One of Game Informer's pics shows a woman with blonde hair - and she is a lot shorter than Geralt, no less. There aren't too many blondes in the Witcher universe, and since this game is supposed to finally deal with the book series' myth arc, it would be appropriate for Ciri to be in the game.
- This mystery woman also has a witcher's silver sword packed on her horse. Ciri received a Witcher's swordsmanship training regimen.
- Pretty much confirmed by the E3 trailer.
Triss has appeared in the previous two games and is the main female who most gamers would have developed attachment towards, and therefore many are already stating that they will stick with Triss. Yennefer, on the other hand, is the main woman from the books, and has been repeatedly stated to be Geralt's true love. And, of course, the Witcher games have always made sure to have difficult choices.
Since this game is supposed to finally conclude the series, it only makes sense that the events which were foreshadowed for so long would finally happen. Also, the icy times of Ithlinne's Prophecy were already previewed in the first game.
- The climate is indeed cooling, but to honestly call it the onset of icy times (and not a foreshadowing them heavy snowfall), it would need to be decades after the first game. Flash-forwards from the Saga show a fully functioning society hundred years into the future. On the other hand, it is not impossible that this scene depicts Geralt sent (by Ciri?) into the future. But, hey, "Winter is Coming!"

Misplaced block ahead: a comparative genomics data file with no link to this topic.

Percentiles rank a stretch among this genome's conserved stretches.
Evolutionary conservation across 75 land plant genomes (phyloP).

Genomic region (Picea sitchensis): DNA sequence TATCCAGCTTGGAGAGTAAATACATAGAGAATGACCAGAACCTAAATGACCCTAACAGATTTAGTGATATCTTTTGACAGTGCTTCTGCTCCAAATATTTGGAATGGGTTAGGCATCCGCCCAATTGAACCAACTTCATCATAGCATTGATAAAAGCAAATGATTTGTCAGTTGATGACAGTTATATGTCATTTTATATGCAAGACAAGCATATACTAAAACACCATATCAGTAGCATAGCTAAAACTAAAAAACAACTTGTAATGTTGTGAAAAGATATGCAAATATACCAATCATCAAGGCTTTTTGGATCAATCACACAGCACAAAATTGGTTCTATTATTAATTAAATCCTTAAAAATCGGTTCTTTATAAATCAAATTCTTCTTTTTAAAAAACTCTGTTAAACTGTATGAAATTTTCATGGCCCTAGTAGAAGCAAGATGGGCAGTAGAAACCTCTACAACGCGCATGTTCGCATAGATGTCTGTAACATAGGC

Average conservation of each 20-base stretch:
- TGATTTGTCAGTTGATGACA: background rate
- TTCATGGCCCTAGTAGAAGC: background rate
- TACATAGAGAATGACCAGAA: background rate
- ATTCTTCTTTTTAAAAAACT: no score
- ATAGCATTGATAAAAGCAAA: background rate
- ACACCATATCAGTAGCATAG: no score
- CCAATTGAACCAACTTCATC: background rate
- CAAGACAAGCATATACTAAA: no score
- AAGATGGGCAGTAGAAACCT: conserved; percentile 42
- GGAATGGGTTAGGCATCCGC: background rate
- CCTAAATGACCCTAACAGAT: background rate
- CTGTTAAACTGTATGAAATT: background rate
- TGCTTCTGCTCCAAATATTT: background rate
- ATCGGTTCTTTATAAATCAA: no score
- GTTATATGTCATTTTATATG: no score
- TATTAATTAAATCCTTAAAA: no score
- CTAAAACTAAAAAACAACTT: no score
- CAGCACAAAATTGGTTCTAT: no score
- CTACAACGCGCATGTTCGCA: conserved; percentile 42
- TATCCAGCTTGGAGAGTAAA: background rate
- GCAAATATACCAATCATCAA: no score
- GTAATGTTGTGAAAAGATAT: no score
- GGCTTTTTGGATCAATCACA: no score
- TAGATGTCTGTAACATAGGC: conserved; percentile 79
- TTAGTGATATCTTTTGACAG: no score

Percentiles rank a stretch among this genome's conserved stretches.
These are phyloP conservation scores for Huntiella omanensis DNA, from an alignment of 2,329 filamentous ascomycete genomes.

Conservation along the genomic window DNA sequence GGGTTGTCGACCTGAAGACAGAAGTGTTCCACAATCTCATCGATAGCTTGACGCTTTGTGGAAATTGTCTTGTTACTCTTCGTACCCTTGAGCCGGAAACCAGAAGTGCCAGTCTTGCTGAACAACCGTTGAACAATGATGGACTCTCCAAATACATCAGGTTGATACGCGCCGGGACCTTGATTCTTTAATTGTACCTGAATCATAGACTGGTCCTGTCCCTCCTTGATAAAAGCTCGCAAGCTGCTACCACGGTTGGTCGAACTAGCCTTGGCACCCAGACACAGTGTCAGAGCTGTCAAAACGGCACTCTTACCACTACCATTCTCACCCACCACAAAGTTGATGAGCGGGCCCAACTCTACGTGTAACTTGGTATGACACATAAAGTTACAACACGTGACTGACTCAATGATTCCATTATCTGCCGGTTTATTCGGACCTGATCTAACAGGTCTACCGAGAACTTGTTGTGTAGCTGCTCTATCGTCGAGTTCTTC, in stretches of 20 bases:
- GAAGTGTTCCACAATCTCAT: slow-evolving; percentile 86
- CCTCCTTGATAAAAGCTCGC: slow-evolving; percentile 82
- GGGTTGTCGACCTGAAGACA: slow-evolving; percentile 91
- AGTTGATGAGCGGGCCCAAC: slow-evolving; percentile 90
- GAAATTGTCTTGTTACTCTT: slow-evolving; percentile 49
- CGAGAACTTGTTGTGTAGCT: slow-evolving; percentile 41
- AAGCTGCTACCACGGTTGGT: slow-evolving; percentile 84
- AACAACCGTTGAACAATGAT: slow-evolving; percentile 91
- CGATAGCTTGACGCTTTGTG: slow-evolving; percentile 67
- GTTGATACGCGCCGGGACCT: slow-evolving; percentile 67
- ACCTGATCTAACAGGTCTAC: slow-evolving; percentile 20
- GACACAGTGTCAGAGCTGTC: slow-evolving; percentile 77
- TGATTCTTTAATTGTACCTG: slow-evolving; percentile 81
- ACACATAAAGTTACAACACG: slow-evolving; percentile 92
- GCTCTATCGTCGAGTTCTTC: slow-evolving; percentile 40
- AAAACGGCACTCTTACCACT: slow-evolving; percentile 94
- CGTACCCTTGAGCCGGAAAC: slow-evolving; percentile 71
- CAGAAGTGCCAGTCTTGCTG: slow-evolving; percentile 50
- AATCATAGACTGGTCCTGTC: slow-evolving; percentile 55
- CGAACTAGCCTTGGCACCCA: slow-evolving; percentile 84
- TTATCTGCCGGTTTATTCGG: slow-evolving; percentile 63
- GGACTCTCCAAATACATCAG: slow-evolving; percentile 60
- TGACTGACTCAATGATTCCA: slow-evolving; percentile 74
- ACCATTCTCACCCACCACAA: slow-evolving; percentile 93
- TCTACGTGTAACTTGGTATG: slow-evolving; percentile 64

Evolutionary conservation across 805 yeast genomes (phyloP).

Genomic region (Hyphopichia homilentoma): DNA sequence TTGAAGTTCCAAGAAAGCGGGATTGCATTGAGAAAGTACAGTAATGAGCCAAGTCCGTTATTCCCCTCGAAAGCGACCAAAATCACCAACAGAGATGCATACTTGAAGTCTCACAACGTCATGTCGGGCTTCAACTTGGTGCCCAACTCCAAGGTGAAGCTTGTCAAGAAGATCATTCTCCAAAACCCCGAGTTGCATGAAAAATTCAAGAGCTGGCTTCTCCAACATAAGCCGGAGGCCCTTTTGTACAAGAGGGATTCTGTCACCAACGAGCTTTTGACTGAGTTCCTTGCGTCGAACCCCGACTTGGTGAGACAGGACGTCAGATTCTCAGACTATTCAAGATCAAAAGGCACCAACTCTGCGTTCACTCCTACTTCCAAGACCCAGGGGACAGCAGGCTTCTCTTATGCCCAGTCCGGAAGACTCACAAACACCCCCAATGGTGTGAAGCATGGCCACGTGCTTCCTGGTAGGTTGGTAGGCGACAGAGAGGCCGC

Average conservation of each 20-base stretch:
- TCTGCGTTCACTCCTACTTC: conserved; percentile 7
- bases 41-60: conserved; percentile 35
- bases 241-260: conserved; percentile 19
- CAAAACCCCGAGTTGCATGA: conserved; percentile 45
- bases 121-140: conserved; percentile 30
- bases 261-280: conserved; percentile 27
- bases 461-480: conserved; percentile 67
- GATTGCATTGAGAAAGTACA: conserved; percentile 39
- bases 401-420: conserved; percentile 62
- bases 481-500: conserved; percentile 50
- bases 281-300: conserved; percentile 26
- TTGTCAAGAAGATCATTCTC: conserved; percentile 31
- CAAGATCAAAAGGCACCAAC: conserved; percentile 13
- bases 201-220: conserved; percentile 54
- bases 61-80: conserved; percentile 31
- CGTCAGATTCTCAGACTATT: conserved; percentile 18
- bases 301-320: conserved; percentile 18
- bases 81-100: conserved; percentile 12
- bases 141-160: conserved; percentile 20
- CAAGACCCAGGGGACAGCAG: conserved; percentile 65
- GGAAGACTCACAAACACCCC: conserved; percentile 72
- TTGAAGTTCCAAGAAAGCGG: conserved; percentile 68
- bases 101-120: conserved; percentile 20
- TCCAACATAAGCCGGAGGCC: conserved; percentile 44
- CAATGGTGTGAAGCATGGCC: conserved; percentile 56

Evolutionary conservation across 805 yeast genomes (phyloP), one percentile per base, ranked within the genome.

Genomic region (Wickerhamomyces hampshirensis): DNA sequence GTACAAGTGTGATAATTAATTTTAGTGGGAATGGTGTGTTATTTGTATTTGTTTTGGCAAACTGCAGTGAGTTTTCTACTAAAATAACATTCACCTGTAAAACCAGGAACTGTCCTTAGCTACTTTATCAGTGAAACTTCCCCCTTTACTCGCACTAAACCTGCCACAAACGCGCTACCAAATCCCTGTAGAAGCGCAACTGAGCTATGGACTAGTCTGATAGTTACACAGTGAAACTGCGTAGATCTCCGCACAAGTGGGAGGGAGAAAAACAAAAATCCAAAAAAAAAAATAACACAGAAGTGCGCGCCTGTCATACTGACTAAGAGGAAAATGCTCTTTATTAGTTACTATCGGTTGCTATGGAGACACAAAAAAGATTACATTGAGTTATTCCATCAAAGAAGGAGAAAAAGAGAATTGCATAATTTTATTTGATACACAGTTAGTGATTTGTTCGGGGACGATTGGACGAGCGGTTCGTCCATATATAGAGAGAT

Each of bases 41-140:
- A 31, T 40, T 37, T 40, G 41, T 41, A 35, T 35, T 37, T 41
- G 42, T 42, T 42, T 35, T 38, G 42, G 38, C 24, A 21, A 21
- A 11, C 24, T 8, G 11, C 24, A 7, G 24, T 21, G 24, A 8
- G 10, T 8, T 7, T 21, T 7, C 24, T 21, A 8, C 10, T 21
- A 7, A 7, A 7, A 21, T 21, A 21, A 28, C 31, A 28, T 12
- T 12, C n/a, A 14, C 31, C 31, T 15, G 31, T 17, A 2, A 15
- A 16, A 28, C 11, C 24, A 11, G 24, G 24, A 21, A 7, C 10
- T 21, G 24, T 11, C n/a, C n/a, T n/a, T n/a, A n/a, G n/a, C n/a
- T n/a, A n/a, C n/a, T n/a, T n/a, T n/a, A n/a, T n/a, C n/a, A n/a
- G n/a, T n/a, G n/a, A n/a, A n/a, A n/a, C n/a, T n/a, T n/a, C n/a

- It's also possible that the Wild Hunt is having a hand at hastening the Wolf's Blizzard into a much more immediate threat.
- Yes on all counts.
- This hinges largely on their both surviving the events of the second game. On Iorveth's path, he'll be mortally wounded if Geralt opts to save Triss, and Roche will have been sent to the Yaruga River - otherwise known as the area that Nilfgaard starts their invasion of the North from. While Roche definitely lives on his path, Iorveth was on the losing side of the siege of Vergen, so his fate is up in the air.
- Jossed. Iorveth does not appear in the main game, no word yet on the expansions.
- Not completely Jossed, Roche is present.
- Or Sile
- Or Philippa
- Síle has a good chance of being dead after the previous game, and Philippa really isn't into men. Also, she's kind of missing both eyes after the events in the previous game.
- The closest to this is a fling with Kiera Metz who is never evil but can be persuaded to help by a one night stand with Geralt. Yennefer has her memory completely back already.
In the books, Dijkstra had to flee Redania when he learned too much about Phil's schemes. He probably holds a grudge, and if anyone is smart enough to beat Phil, it's him.
- Considering the games' grey morality and multiple choices, it's just as likely that the two might team up, and even that you might team up with them. It doesn't always pay to obsess about old betrayals, and Philippa would have Ciri's best interests in mind, as well, if only for self-serving reasons.
- Jossed. Geralt needs Philippa's help in this game, and it's Dijkstra who gets in the way of that.
- This appears to be half confirmed by the most recent press releases. Only the prologue/tutorial will focus on Ciri's training at Kaer Moerhen, not Geralt's.
- Half-right. The tutorial is actually a dream of Kaer Moerhen. It depicts events that never actually happened but which are idyllic before things take a turn for the worse and Geralt wakes up.
- I don't thinks so, for two reasons. One, Letho has a 50/50 chance of being dead, and if alive promised that we'd never see him again. Two, the unknown witcher is nowhere near big enough to be Letho. Given that there are supposed to be five witchers of the School of the Viper (four of which are accounted for), and Geralt's flashbacks show four other witchers accompanying him south (three of which are accounted for), I'd give good odds that this mystery fellow is the last of the the Vipers. On an unrelated note, his character model reminds me far more of Berengar, but we all know what's wrong with that theory.
- Based on comments some reviewers have made, it sounds like Letho can indeed make a comeback, after all!